34. If you’re looking for expert business advice on getting new customers and keeping them, follow Jay Baer.

35. Suzanne Lucas, aka Evil HR Lady, is a great human resources specialist.

36. If you need help in using Twitter to boost your career, Claire Diaz-Ortiz can guide you in the right direction.

37. Ryan Holmes is the CEO of Hootsuite, a social media management tool.

38. Customers are the lifeblood of a business and Colin Shaw focuses on revolutionizing this customer experience.

39. Brian Solis often reflects on the future of business and how technology can disrupt our world.

40. Nancy Lublin provides advice on more lighthearted topics, which are perfect after a long day’s work. She is the CEO behind Dosomething.org, a portal designed for social change; and the founder & CEO of Loris.ai and Crisis Text Line.

41. Katya Andresen provides advice on how to manage your career. She was the CEO of Cricket Media and now responsible for the SVP Card Customer Experience at Capital One.

42. Gallup has created a system to test what your strengths are and how to use them at work. Jim Clifton is the CEO of Gallup.

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43. Adam Grant is a Wharton Professor and the author of Give and Take, which provides advice on why being helpful at work can accelerate your career.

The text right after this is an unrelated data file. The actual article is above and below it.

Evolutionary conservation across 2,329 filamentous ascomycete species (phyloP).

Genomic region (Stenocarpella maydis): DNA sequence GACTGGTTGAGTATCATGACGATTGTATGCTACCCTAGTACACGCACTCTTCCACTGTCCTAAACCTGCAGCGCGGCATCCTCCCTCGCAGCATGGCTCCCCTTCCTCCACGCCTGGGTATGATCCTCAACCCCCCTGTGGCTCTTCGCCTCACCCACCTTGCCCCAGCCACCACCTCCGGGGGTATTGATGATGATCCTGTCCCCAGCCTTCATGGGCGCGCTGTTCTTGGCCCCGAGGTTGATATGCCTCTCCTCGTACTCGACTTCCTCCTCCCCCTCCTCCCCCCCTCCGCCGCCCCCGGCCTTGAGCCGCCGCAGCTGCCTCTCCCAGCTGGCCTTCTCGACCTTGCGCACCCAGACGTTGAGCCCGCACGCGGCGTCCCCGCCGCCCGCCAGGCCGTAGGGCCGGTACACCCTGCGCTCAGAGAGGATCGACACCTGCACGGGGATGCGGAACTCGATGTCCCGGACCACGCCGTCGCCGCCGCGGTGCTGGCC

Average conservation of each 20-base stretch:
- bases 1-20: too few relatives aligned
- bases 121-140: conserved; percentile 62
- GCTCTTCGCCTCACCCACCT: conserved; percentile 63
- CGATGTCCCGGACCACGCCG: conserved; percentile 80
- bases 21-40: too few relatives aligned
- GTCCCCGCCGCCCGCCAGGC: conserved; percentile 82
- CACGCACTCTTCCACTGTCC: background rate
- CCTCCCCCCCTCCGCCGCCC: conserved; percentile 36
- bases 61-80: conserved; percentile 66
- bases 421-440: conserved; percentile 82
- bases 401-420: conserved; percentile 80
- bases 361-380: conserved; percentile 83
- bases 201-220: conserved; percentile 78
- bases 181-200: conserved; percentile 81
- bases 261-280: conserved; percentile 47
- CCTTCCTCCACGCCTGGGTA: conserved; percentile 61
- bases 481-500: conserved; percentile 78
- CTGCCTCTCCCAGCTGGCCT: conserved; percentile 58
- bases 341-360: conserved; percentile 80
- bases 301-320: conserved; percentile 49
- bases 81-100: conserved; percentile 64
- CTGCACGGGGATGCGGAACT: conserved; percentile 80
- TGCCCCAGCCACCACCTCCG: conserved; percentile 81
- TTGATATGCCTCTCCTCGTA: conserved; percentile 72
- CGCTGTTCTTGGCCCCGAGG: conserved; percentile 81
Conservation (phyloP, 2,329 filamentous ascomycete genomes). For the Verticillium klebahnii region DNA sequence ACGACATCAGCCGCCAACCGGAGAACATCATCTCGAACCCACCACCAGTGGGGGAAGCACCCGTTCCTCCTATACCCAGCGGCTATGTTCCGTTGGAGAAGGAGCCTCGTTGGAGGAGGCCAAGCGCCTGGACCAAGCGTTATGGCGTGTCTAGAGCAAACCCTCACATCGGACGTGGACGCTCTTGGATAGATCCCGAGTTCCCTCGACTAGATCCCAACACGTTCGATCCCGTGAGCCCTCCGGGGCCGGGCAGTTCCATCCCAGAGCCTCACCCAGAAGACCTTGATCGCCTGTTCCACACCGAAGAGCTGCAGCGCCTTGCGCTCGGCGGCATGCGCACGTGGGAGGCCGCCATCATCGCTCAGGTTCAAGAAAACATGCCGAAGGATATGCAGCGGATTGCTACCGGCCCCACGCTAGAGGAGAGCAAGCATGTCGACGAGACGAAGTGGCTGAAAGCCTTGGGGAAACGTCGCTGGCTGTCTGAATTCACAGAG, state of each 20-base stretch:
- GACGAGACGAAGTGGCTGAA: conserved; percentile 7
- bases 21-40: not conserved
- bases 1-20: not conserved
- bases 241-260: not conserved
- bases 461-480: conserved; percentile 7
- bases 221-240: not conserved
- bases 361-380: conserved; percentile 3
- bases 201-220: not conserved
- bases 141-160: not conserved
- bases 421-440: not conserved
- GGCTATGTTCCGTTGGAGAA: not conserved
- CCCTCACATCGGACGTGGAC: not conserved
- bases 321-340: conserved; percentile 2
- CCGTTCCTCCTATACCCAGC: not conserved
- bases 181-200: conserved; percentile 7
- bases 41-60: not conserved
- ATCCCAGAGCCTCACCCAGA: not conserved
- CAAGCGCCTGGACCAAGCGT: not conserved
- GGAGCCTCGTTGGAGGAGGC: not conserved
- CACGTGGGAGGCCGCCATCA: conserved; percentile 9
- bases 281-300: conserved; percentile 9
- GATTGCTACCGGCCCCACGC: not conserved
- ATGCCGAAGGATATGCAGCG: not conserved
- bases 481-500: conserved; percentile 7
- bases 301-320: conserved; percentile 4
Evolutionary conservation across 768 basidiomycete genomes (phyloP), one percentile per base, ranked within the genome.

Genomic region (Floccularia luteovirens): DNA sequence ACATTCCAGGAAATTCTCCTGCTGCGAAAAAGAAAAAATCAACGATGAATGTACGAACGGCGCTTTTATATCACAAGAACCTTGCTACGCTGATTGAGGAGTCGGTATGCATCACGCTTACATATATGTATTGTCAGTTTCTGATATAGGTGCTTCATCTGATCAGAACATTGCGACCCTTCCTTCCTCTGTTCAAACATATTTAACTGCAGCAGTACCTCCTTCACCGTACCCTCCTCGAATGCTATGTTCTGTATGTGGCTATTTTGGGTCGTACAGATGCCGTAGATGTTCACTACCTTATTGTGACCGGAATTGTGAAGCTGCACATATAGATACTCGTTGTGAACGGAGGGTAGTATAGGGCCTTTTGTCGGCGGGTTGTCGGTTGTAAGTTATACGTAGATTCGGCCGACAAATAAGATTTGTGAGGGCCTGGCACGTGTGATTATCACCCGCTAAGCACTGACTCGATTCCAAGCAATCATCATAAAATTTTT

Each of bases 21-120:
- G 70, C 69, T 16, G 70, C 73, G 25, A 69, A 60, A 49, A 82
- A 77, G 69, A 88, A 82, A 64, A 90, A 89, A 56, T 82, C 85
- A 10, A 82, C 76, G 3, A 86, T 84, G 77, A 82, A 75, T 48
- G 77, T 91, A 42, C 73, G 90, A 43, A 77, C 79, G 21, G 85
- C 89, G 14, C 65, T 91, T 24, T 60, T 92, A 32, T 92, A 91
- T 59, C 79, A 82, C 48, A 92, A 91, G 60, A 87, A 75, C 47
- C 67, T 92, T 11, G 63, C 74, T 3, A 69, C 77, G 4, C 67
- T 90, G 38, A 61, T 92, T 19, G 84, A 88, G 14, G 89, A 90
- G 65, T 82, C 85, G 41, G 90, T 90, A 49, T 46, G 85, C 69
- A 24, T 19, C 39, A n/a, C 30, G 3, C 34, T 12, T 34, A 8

44. Hunter Walk is a partner at Homebrew Venture Capitalist Company and has specialty in product development and management.

45. If you’re running a nonprofit organization, follow Beth Kanter for expert advice on this area.

46. Emotional Intelligence is necessary to succeed in your career, and Daniel Goleman is your expert for that.

47. Rita J. King connects science, technology and business.

48. Tori Worthington Rose is a Creative Director at Mary Beth West Communications, LLC. She has extensive experience in sales and digital media.

49. If you’re looking for some advice on how to use writing and personal content marketing to boost your career, follow Ann Handley.

50. Tim Brown is the CEO at IDEO and shares his insights on Leadership and Creativity.

These are just some of the key thought leaders and movers in various industries. They will provide you with constant inspiration, as well as the willpower to pursue the career that you’ve always wanted. Their stream of expert ideas in their respective fields will help you become well-equipped in your professional pursuits.

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Featured photo credit: LinkedIn Sales Navigator via unsplash.com